Eagle of Saladin

From Wikipedia, the free encyclopedia
Jump to navigation Jump to search
Sketch of the original "eagle of Saladin" of the Cairo Citadel, Cairo, Egypt

The Eagle of Saladin (Arabic: عقاب صلاح الدين‎), in Egypt known as the Egyptian eagle (Arabic: العقاب المصريal-ʿuʾạb al-missry),[1] also known as the Republican Eagle (العقاب الجمهوريel-ʿuʾạb el-goumhūri), is a heraldic eagle used as an iconic symbol of Egypt. It is currently also used as part of coat of arms of Egypt, Iraq, and Palestine.

Origin of the eagle[edit]

A reconstruction of Saladin's personal standard, featuring the eagle.

The Ayyubid founder Saladin carried a yellow flag emblazoned with an eagle as his personal standard.[2] The Cairo Citadel, built during Saladin's rule over Egypt, has a large eagle on its west wall believed to depict Saladin's emblem. The eagle is currently headless, but was originally double-headed according to the Ottoman explorer Evliya Çelebi.[3] The course lines on the eagle do not correspond with those on the wall, suggesting that it was moved to its present location substantially after Saladin's rule, possibly during the rule of Muhammad Ali when the upper part of the wall was rebuilt.[3][4] The double-headed eagle symbol was also used on coins of Al-Adil I, a later Ayyubid sultan and brother of Saladin.[5]

Modern history[edit]

The first state emblem to use the Eagle of Saladin was the Egyptian coat of arms adopted during the 1952 revolution
The coat of arms of the United Arab Republic instituted the modern design of the Republican Eagle

In modern history, the eagle with its current yellowish form was first introduced as a symbol of the Republic of Egypt during the 1952 Egyptian revolution. The emblem was then inherited as the U.A.R. coat of arms in 1958, and from this time the "Egyptian eagle" or the "Eagle of Saladin" was taken to represent wider nationalism and as a symbol of unity.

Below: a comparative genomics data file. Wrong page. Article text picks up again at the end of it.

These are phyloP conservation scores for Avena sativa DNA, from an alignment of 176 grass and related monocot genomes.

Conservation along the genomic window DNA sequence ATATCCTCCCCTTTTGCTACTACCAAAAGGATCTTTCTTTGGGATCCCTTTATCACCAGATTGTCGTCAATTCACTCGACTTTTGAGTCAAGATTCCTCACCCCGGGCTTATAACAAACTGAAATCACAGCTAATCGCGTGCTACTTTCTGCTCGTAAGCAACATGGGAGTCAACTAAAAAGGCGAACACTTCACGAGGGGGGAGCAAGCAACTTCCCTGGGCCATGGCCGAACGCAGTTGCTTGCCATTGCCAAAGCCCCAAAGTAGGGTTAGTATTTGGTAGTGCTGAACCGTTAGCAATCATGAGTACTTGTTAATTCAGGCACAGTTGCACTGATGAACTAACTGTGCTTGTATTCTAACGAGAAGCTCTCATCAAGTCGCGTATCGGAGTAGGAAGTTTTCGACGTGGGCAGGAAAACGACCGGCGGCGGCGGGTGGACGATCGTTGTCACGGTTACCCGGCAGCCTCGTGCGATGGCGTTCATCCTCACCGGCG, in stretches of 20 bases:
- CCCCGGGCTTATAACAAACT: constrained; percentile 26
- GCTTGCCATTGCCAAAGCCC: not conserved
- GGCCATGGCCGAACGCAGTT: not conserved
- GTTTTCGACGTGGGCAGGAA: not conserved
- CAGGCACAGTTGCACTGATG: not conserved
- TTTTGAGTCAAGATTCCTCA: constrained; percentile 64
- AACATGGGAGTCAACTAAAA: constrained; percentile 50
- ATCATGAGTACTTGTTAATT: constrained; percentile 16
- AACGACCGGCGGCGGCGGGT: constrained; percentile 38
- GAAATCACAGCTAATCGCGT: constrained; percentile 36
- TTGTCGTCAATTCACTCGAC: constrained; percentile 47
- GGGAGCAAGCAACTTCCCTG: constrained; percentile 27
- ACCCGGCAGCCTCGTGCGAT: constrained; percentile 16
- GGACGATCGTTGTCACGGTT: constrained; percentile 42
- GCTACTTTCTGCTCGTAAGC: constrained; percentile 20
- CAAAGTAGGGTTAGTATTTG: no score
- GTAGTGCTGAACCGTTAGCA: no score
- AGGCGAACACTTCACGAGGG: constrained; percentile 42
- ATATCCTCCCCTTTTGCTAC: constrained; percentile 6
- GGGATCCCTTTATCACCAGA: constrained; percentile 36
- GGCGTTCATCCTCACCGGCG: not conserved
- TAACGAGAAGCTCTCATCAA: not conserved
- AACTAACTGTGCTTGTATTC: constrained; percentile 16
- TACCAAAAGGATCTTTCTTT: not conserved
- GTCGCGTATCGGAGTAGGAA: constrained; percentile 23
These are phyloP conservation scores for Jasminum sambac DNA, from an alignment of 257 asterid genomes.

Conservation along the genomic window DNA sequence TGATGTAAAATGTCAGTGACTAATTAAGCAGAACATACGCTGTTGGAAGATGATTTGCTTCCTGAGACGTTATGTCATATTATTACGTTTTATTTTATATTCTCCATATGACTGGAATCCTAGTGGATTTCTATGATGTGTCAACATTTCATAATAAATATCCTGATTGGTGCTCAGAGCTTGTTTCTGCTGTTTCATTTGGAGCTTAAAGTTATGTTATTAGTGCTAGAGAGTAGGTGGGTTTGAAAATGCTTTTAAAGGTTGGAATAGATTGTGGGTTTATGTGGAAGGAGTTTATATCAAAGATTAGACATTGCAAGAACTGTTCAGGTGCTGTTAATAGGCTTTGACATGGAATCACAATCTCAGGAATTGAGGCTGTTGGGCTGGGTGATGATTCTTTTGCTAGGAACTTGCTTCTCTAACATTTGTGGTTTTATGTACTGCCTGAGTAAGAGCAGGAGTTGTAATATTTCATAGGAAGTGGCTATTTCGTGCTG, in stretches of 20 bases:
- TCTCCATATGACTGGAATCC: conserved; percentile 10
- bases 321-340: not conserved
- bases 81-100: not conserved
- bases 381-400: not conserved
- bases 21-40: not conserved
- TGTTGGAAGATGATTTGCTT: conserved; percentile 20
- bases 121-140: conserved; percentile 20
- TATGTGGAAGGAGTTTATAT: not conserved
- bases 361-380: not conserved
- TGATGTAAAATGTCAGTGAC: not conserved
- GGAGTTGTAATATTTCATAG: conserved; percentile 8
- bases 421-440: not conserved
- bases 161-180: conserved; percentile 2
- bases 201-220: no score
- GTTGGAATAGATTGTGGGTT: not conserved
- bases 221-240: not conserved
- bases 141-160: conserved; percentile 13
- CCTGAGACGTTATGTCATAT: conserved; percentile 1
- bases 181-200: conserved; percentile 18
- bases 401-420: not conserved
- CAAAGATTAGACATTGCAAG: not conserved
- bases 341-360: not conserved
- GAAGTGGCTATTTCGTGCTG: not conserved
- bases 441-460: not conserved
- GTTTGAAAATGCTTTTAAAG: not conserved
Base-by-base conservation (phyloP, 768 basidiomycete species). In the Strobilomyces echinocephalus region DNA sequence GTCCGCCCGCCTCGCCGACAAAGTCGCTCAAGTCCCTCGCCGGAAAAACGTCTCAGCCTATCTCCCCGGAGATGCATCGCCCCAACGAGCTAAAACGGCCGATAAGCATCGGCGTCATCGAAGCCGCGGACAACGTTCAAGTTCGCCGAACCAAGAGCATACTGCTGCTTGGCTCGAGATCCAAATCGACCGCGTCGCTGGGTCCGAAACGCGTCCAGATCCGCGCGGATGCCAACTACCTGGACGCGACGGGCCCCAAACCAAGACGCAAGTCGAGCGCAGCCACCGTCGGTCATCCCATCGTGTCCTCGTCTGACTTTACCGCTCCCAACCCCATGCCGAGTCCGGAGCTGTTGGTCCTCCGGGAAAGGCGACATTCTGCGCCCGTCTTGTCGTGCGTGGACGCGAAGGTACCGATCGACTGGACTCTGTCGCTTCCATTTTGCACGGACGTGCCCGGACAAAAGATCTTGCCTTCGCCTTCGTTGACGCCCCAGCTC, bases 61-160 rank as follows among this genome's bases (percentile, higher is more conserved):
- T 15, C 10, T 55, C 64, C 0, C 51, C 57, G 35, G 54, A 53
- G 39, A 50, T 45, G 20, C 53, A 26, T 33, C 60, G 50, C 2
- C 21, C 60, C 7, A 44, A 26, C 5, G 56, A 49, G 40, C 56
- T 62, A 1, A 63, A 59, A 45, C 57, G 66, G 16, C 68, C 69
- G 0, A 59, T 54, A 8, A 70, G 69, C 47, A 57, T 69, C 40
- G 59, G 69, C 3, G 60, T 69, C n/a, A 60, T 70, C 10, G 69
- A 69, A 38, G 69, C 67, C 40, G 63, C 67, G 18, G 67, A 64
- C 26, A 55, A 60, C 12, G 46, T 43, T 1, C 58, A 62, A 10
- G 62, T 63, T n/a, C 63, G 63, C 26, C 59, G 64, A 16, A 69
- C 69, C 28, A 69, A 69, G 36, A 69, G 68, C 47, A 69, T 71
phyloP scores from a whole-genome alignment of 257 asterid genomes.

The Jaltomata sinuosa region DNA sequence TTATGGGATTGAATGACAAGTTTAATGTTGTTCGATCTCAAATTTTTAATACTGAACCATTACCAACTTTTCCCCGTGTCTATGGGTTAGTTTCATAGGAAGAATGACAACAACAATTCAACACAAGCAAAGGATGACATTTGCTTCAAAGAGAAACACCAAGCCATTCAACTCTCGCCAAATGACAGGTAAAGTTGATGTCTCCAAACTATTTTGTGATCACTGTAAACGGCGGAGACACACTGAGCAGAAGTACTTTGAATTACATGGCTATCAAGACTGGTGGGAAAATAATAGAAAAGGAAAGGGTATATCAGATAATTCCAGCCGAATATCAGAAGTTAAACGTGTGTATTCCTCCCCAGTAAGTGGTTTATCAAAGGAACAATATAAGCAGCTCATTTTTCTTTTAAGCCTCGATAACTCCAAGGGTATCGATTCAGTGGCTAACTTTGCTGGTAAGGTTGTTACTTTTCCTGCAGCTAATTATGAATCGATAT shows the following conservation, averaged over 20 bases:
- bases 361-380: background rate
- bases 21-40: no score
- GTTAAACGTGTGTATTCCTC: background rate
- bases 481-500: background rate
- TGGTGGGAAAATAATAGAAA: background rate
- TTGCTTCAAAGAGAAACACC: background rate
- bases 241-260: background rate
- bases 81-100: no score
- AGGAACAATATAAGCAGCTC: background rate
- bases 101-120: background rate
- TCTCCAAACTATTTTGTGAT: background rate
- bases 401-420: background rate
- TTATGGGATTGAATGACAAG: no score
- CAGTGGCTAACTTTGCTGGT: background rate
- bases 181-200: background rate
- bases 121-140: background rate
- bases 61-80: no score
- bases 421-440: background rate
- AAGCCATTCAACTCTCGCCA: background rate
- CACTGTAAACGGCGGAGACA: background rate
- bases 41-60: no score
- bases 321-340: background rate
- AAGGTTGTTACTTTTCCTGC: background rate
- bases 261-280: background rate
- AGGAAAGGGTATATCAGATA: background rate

Following the 1963 Ramadan Revolution by the Iraqi Ba'ath Party, the Arab eagle was introduced as the new coat of arms of Iraq, directly based on the design used by Gamal Abdel Nasser for the Egyptian revolution.[6]

The Federation of Arab Republics established by Muammar Gaddafi in 1972 at first adopted a Hawk of Quraish as its emblem, but this was replaced by the Arab eagle in 1984.[7] Conversely, Gaddafi's Libyan Arab Republic in 1969 also adopted the eagle, but replaced it by the Hawk of Quraish in 1972.

In the Egyptian revolution of 2011, the eagle was associated with the Mubarak regime. Mehrez (2012) describes a stenciled graffiti depicting the Eagle of Saladin turned upside down as a call for the regime's downfall.

Ganzeer, an Egyptian graphics artist widely known for his revolutionary street art, explains, 'The current "Eagle of Saladin" emblem in the white band of the flag, however, wasn't used until 1984. Which means ... the current eagle on our flag belongs to Mubarak's regime.' This connection of the 'Eagle of Saladin' with the Mubarak regime provides the key to understanding this stencil piece.[8]

Gallery of current coats of arms using the Eagle of Saladin[edit]

See also[edit]

References[edit]

  1. ^ Smith, Whitney (1975). Flags Through the Ages and Across the World. Maidenhead: McGraw-Hill. ISBN 0-07-059093-1.
  2. ^ Hathaway, Jane (2003). A Tale of Two Factions: Myth, Memory, and Identity in Ottoman Egypt and Yemen. State University of New York Press. p. 96–7. ISBN 9780791458839.
  3. ^ a b Rabbat, Nasser O. (1995). The Citadel of Cairo: A New Interpretation of Royal Mameluk Architecture. p. 24. ISBN 9789004101241.
  4. ^ Smith, Whitney (1985). "New Flags". The Flag Bulletin. 24: 44., citing Meyer, L. A. (1933). Saracenic Heraldry. Oxford: Clarendon. p. 195.
  5. ^ Ebers, Georg (1878). Egypt: Descriptive, Historical, and Picturesque, Volume I. New York: Cassell & Company LTD. p. 242. hdl:1911/21277.
  6. ^ Baram, Amatzia (1991). Culture, History and Ideology in the Formation of Ba'thist Iraq,1968-89. Palgrave Macmillan UK. p. 151, note 15. ISBN 978-1-349-21243-9.
  7. ^ Podeh, Elie (2011). The Politics of National Celebrations in the Arab Middle East. Cambridge University Press. pp. 87–. ISBN 978-1-107-00108-4.
  8. ^ Mehrez, Samia (2012). Translating Egypt's Revolution: The Language of Tahrir. American University of Cairo Press. pp. 119–. ISBN 978-1-61797-356-7.

External links[edit]